Testing doesn’t have to be a highly technological or expensive event. It can be as simple as gathering a group of unbiased volunteers to test out your prototype and provide feedback before you move into the final production phase.
It’s up to you to ensure your product is properly certified before launching it onto the market. The governing bodies for certifications differ based on product categories. In the United States, for example, the FDA (Food and Drug Administration) must approve any new food product being sold, including dietary supplements and vitamins. The restrictions on each of these categories is vastly different and it’s up to you to research them and ensure your product meets them before it’s launched.
Plain and simply, product packaging design can make or break a new product. You’ll want to ensure that when you’re in the design and prototyping phase of product creation, you also consider the design and function of the product’s packaging too.
It’s a known fact that consumers make their purchasing decisions in mere seconds and product packaging can be a highly influential factor in a consumer’s choice between two nearly identical products. Make sure your product packaging designer is familiar with market trends so you can weigh the options of your design choices. You’ll want a unique look, but don’t dash traditional packaging styles for certain products. In many cases, product packaging reflects consumer trends. If there is one style of packaging you’re seeing over and over, it’s probably for a reason.
Minimum Order Quantity
Minimum order quantity can often be overlooked when companies are budgeting for a new product. This may not be a problem if you’re manufacturing a low-cost product that is projected to be extremely profitable, but more often, new products are being sold to a highly specific target consumer with limited profitability. A smaller manufacturing run translates into a higher cost per unit. Just in case the product flops, you’ll want to be conservative in your initial product manufacturing projections, so you don’t end up with a warehouse full of unsellable merchandise. But this means you should budget for a higher initial manufacturing cost as a result.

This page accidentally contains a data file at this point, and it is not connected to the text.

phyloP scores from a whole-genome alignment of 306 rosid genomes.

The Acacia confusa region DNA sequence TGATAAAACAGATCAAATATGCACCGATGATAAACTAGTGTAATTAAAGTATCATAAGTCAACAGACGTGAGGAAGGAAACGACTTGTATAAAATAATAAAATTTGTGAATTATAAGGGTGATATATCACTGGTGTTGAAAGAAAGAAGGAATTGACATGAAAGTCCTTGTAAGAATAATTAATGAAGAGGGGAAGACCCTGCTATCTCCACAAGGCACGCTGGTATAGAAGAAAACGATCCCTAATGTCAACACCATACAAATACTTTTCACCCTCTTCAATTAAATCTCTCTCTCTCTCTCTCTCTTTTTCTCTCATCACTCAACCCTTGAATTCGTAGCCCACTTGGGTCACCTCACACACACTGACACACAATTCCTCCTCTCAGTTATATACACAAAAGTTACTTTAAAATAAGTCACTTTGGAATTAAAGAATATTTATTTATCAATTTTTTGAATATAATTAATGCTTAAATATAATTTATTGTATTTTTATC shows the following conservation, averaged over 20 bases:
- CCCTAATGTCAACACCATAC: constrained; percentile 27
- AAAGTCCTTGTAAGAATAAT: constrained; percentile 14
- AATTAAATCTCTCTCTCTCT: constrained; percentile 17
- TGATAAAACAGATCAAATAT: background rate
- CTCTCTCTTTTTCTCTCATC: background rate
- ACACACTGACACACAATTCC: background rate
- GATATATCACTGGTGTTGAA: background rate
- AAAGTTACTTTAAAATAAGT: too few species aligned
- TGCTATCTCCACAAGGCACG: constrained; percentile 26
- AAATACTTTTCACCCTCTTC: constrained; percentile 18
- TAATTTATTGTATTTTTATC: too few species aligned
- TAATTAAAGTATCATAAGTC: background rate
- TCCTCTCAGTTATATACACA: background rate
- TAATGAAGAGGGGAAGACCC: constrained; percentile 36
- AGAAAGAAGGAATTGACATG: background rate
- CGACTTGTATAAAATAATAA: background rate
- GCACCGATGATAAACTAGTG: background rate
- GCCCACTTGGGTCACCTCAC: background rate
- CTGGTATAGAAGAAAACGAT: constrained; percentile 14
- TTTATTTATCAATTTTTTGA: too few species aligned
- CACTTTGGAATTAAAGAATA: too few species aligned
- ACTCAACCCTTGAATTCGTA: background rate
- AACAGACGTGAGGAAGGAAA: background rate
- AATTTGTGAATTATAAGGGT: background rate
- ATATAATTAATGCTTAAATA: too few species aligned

Import and Export
This cost is twofold. You’ll have to consider import costs for any components of your product you’re having designed or produced in another country and you’ll also have to consider the export cost of your own product when it comes time to decide on pricing. If export costs are extremely high, this could affect your decision to sell in certain international markets and will affect the potential ROI of your product.
Depending on the breadth of the consumer base for your product, you will need to figure out how far your company will be willing to ship its product. If this is a breakout product for you, you may want to offer shipping only locally or nationally until your product builds some traction in the market. If you’re from a larger company, offering worldwide shipping can expand your market capability and reach customers from all over the globe.
You’ll also want to consider whether you will be offering any shipping promos to consumers for larger orders. Ultimately, the cost of shipping the product will impact the retail price for which it is sold. In some cases, a product is simply too expensive to ship, and this may be one reason it hasn’t made its way to market quite yet.
Marketing and Advertising
This final cost of product development is one that can often be forgotten, since it won’t come into play until you’re ready to start selling your new device, but it’s just as important as any of the other costs mentioned in this list. What good is a fantastic new product if nobody knows about it? You’ll want to invest in some good market research before launching, so you have a good idea of the scope of your consumer base and can determine how wide a net you should cast in your marketing efforts.
Many phases of new product development can be outsourced to reliable freelancers and Cad Crowd can help you with this. We can connect you with pre-vetted freelance designers and engineers to assist with bringing your new product to life. Send us some details and get a free estimate for your project today!